By Craig Bradshaw
Rarely do massively hyped fights live up to their billing, but Anthony Joshua v Wladimir Klitschko on Saturday had the record breaking crowd of 90,000 watching live in Wembley Stadium off their seats.
Ukranian legend Klitschko came into this fight as a slight underdog, despite an illustrious career of 68 fights and 64 wins. His record shows more successful heavyweight title defences in his career than any boxer in history aside from Joe Louis, and he has effectively dominated the heavyweight division for the last decade. His previous fight had been a defeat to Tyson Fury, and some claimed that at 41, he was a fading force. Joshua, on the other hand was British boxing’s rising star. Still in the early stages of his career having only fought 18 professional bouts, his record was perfect. 18 wins, with every one of those 18 coming by way of knockout. The vacant WBA title was on the line in this fight, along with Joshua’s IBF title.
The first two rounds were comparatively measured from the two fighters, as they felt their way around each other, only landing a few clean shots of note. The third and fourth rounds saw more aggression from Joshua, with both fighters landing heavy blows on each other, as Klitschko countered expertly whenever Joshua’s flurry of punches led to gaps in his defences. The older fighter was expertly using Joshua’s aggression against him, but couldn’t avoid having to weather heavy shots along the way.
Having edged out a slight lead on most score cards, Joshua then exploded into life in the fifth round. Klitschko seemed taken aback by the ferocity of Joshua’s change of speed, as a powerful right hook from the young Briton split open the eyebrow of Klitschko. Dazed and bloodied, he gamely attempted to protect himself from the torrential blows that followed, but the clubbing right and left hands of Joshua sent the Ukranian crashing to the floor. The crowd cheered with delight, as it seemed that Joshua had added another knockout to his record and claimed the scalp of one of the modern era’s greatest heavyweights. Klitschko however, had other ideas.
Having managed to get back on his feet, the former champion stumbled towards Joshua, seemingly ripe for the taking. But, as the Briton charged forward swinging wildly in search of the punch that would end it, he almost found exactly that – in the form of a devastating right hook from Klitschko which impacted Joshua’s jawline with the sort of force that might uproot a small tree. Suddenly, the fight was turned on its head as Joshua began to wobble and stumble across the ring on unsteady legs. With his head clearing, Klitschko seized the initiative, forcing his opponent back onto the ropes with a barrage of punches, leaving Joshua clinging on desperately as he tried to avoid being knocked to the floor.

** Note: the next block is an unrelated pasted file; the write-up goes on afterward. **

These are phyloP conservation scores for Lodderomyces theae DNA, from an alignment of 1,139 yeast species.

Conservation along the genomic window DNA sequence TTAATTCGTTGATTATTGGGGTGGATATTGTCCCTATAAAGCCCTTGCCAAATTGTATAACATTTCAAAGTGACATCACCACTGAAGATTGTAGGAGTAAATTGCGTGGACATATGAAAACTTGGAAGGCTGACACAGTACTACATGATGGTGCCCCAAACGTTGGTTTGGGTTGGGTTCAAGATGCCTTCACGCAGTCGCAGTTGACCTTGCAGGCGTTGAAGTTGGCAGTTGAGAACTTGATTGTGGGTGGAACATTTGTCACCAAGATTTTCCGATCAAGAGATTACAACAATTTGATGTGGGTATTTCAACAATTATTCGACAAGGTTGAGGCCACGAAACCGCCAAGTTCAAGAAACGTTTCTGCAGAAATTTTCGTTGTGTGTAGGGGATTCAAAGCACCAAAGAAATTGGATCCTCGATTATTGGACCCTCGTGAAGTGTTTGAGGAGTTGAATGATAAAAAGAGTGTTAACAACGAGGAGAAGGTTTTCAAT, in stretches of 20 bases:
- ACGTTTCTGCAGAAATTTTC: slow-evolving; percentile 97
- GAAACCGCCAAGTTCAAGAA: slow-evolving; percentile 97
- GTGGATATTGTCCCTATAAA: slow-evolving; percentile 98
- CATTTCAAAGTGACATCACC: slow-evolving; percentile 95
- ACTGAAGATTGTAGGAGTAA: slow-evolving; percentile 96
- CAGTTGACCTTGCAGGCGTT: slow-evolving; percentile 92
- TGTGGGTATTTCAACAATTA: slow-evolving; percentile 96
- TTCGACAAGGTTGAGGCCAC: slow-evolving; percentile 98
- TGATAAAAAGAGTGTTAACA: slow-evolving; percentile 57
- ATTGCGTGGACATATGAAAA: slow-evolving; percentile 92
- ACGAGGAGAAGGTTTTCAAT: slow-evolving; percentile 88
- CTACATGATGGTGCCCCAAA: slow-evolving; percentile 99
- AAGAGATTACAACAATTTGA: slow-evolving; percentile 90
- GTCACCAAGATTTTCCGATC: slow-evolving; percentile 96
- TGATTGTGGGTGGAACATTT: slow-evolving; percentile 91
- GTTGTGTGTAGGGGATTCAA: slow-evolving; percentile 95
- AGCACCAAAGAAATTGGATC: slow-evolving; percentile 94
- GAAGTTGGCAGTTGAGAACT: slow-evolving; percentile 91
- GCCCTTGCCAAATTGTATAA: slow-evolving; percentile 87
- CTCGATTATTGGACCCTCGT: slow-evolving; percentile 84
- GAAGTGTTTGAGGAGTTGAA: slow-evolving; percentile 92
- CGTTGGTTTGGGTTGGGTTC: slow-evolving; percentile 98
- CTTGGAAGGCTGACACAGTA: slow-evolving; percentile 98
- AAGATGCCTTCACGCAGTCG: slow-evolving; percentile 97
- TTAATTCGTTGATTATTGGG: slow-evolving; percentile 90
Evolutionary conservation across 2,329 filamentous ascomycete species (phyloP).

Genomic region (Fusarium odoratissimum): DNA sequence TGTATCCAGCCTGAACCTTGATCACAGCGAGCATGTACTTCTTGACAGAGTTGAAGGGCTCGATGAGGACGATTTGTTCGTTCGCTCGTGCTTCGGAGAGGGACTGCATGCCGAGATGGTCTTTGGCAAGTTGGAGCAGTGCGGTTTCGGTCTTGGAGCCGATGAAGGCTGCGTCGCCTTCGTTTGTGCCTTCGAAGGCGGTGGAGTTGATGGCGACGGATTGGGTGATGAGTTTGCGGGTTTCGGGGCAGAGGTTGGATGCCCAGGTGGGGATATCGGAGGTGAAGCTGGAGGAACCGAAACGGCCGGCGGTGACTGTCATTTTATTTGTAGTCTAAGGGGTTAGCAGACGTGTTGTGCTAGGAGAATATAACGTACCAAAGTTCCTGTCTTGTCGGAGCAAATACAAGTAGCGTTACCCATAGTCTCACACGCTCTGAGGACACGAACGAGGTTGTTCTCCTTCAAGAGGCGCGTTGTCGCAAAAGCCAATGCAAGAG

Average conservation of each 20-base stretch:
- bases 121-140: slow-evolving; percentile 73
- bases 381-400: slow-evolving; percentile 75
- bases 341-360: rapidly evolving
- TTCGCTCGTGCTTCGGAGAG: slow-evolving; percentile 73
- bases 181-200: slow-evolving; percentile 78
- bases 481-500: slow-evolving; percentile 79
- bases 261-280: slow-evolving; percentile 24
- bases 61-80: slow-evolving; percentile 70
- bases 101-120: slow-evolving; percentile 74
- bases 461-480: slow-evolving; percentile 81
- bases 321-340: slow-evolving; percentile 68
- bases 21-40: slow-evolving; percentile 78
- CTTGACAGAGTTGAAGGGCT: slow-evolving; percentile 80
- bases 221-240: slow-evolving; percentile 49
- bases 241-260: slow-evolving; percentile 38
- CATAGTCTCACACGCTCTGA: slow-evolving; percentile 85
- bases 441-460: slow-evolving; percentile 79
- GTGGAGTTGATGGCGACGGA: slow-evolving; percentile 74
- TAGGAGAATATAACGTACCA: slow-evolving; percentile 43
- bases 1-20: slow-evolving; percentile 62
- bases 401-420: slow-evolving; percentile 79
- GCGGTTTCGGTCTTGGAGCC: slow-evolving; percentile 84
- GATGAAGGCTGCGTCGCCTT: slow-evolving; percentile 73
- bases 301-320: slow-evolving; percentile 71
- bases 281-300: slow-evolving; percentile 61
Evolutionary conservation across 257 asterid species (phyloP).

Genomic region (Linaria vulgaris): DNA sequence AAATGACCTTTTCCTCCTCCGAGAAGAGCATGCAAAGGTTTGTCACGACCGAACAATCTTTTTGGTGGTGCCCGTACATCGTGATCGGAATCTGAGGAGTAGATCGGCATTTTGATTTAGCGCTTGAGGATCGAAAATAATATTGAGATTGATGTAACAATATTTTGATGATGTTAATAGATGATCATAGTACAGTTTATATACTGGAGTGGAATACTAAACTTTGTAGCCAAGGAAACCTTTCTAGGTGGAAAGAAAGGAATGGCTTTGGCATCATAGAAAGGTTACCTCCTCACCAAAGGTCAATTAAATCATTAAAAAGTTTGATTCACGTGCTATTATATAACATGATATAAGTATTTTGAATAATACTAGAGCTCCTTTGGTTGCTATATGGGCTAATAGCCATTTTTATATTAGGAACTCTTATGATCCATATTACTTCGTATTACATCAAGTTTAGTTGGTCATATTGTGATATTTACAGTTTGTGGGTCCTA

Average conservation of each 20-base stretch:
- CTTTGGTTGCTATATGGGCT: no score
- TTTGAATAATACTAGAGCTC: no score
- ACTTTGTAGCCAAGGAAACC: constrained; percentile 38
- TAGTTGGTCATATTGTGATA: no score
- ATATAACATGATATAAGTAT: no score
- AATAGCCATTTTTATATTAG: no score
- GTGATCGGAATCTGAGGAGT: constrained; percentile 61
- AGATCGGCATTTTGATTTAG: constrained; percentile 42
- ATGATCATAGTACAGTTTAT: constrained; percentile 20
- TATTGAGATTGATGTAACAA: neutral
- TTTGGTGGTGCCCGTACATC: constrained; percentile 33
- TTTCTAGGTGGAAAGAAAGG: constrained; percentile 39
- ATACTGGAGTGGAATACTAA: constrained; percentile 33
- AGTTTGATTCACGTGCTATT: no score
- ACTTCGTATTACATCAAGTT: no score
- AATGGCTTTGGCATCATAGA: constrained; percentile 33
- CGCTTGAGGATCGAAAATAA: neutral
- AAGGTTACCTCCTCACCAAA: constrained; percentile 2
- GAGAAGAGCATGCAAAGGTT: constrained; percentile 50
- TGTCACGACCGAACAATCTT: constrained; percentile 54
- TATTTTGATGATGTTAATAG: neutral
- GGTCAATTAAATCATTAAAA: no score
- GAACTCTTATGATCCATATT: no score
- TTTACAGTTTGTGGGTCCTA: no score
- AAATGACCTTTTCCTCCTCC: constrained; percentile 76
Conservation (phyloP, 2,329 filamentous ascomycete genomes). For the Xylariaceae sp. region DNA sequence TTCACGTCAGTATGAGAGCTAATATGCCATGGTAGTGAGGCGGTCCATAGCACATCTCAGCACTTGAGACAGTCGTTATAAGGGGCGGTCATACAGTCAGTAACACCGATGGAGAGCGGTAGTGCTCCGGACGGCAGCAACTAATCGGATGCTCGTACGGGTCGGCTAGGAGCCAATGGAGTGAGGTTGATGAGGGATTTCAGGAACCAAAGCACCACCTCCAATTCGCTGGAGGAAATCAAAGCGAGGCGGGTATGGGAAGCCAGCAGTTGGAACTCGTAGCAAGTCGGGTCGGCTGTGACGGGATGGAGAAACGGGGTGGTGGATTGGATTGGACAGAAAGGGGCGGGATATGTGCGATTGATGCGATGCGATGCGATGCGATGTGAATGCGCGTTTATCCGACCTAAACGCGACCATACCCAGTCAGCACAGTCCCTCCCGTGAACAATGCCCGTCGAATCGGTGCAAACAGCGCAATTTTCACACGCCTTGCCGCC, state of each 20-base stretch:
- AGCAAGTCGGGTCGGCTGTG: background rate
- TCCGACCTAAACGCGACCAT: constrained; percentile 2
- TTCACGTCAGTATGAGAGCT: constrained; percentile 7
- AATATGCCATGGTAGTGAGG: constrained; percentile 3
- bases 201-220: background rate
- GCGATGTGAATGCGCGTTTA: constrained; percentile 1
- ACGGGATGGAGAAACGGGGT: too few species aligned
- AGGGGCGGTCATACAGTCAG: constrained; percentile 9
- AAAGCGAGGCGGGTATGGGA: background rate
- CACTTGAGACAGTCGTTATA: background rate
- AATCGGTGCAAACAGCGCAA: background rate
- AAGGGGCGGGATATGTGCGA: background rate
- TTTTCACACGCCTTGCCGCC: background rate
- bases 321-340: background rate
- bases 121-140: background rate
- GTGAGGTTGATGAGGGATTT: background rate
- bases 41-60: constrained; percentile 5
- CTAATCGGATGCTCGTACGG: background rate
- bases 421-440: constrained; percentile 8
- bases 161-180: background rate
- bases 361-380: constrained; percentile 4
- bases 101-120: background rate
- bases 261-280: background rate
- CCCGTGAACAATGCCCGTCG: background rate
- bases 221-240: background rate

Having held on to hear the bell signalling the end of the round, Joshua had a moment to regroup. But, as he walked out for the sixth, it was clear that his legs were still unsteady. His opponent wasted no time in capitalising, unlashing an onslaught that was capped off by a thunderous right hand to the jaw of Joshua, who crumpled onto the canvas. Slowly getting to his feet, the younger fighter beat the count, before once again clinging on for dear life as Klitschko sought to end the match. Once again though, he hung on to hear the bell, and over the next two rounds, regained his composure.
After a more guarded few rounds in which the Ukranian fighter picked out intermittent accurate, well-timed shots to gain a slight lead on the scorecards on the commentary team, we were soon into the eleventh round, and Joshua seemingly would need to win both to have a good chance of taking victory. In the end, he would only need to win one.
For the second time in the fight, Joshua came out of his corner like a man on a mission, driving his opponent back with sheer aggression and power. Throwing a combination of big rights and lefts, he once against sent Klitschko sprawling, but stoically, his opponent rose again, refusing to be beaten. The referee signalled for the fight to resume, and Joshua accepted the invitation with relish, ploughing in with more huge hooks and uppercuts. Klitschko was swaying about on the ropes like a man stuck in a gale, as punch after punch found its mark. One huge left hook from Joshua connected with his jaw, and once again the Ukranian was laid out on the canvas. Nobody would have blamed him if he had stayed there as the referee counted him out, but with incredible spirit, Klitschko struggled back to his feet for a third time. His courage could not change the momentum however, and the pendulum had already swung too far. Forcing the battered old warrior onto the ropes once more, Joshua waded in with another flurry of punches, before the referee finally stepped between them, stopping the fight and protecting Klitschko from the dangers posed by his own courage.
In front of a roaring crowd, Anthony Joshua held his arms aloft, having fought a magnificent fight, scored yet another knockout and announced himself as a global star of boxing.
From drug offender to champion
Life has not always been so sweet for Anthony Joshua, writes Ella German.
Born in Watford in 1989, he had a troubled youth. When he was 16 he swung a fellow footballer player over his shoulder with his arm wrapped around his neck — and was cautioned by police for assault. And after repeated fights and drug offences he ended up on remand in Reading.
But boxing, or more specifically Finchley Amateur Boxing Club, saved him. Joshua repaid all those who believed in him by winning Olympic gold for Britain in 2012 as a 22-year-old when he defeated Italian Roberto Cammarelle for the super heavyweight title in London.
Saturday’s fight against against Wladimir Klitschko for the unified world heavyweight title — Klitschko held the IBO title and Joshua the IBF and WBA titles — was undoubtedly the fight of his life. He has came a long way.